Archive for the 'Skepticism' Category

Apr 03 2020

A Stupidity Pandemic

As a skeptical science communicator I am constantly walking the line between hope and cynicism. On the one hand, I very much take to heart Carl Sagan’s approach to science – focusing on the absolute wonder of the universe, and celebrating the curiosity and ingenuity of humanity. We have peered into the past, walked on the moon, and decoded many of the secrets of life. Science is a powerful tool that has transformed the world more in the last few centuries than in tens of thousands of years beforehand. And yet, humanity still struggles with the demons of our evolutionary history. We are tribal, superstitious, and capable of surrendering our critical thinking to a charismatic leader.

What this all means is that when we are faced with a challenge, even a crisis, we are capable of meeting it. We can bring the tools of science, philosophy, and politics to bear to solve almost any problem. And yet the extent to which we will fail to do so is a consequence of our own stupidity and lack of critical thinking. There is nothing like a pandemic to reveal all of this – the good and the bad.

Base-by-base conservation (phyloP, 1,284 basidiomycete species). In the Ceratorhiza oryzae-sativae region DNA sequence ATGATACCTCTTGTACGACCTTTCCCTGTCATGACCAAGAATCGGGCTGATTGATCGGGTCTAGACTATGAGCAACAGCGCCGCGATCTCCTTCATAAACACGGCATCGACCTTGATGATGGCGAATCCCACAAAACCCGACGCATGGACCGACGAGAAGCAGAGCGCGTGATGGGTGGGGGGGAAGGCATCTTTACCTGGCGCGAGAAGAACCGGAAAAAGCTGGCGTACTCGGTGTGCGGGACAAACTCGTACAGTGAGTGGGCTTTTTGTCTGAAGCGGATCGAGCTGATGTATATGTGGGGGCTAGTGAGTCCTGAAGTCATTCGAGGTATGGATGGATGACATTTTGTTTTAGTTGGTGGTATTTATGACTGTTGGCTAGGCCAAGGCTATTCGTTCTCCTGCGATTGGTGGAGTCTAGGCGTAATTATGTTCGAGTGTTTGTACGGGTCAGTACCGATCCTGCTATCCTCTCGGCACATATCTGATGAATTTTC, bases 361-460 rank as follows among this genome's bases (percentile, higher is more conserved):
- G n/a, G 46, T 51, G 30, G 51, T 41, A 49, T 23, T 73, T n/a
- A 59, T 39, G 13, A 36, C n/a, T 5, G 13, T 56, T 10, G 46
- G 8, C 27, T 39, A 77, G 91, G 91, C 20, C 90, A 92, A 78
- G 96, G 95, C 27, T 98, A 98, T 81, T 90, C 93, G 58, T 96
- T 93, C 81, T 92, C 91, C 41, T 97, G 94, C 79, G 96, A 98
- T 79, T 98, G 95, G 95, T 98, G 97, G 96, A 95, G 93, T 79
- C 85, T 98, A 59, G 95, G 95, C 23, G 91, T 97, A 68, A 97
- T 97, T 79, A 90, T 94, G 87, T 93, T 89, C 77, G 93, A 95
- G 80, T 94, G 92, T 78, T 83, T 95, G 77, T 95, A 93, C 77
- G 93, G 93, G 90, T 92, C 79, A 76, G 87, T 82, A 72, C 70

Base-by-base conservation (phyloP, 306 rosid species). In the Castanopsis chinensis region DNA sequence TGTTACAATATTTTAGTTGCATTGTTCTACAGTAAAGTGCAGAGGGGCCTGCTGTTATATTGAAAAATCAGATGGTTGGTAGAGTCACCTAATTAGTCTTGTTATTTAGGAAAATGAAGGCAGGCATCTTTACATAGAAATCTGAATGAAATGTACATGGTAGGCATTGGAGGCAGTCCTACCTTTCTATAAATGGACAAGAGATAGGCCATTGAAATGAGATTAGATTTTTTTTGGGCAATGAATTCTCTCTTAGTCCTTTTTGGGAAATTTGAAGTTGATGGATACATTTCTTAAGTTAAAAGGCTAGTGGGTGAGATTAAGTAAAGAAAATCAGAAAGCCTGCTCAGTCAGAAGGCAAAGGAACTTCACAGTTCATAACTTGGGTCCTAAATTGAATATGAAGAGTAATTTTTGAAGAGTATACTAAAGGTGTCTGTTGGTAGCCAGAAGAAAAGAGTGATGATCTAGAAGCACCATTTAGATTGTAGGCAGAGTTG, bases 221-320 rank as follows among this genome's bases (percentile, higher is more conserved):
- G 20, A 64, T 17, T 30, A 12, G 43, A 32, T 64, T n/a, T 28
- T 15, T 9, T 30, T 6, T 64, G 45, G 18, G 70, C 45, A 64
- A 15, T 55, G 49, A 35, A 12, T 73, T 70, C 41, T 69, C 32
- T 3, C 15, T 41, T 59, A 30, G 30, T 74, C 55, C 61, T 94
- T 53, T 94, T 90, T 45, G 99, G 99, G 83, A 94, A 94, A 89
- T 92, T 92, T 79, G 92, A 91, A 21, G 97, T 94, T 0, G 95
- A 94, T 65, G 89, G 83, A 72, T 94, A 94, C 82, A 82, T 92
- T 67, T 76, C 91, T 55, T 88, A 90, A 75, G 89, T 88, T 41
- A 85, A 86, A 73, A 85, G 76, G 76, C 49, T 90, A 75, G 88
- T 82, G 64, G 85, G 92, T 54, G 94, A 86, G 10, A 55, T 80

On the bright side, there have already been thousands of studies of the novel coronavirus (SARS-COV-2) and the disease it produces, COVID-19. Researchers are already exploring possible treatments and developing a vaccine. Meanwhile, we have solid mechanisms everyone can use to protect themselves and slow the spread of disease. Where implemented properly and in time, these strategies work. Compare this to just 100 years ago, during the 1918 flu pandemic. That pandemic killed at least 50 million people worldwide – and that magnitude was created largely by the world’s collective failure to properly understand and deal with the virus. They had no treatment, no vaccine, and utterly failed to enact adequate public health measures (for sure, this was partly due to the fact that they were fighting a world war and many politicians prioritized the war effort over mitigating the pandemic). Go back a bit further to the black death, which killed a third of Europe, and they did not even understand the nature of the pandemic. Their ignorance made them all but helpful before it.

Today, through science we understand exactly what is going on, down to the molecular level. And we have the methods to quickly (relatively speaking) figure our how best to address it. It is still a challenge, because the pandemic is moving quickly, but all we really have to do collectively is not panic and listen to our own experts. But of course, it’s never that simple. Some people will find a way to screw it up, because humanity is a complex mixture of motivations, biases, and emotions.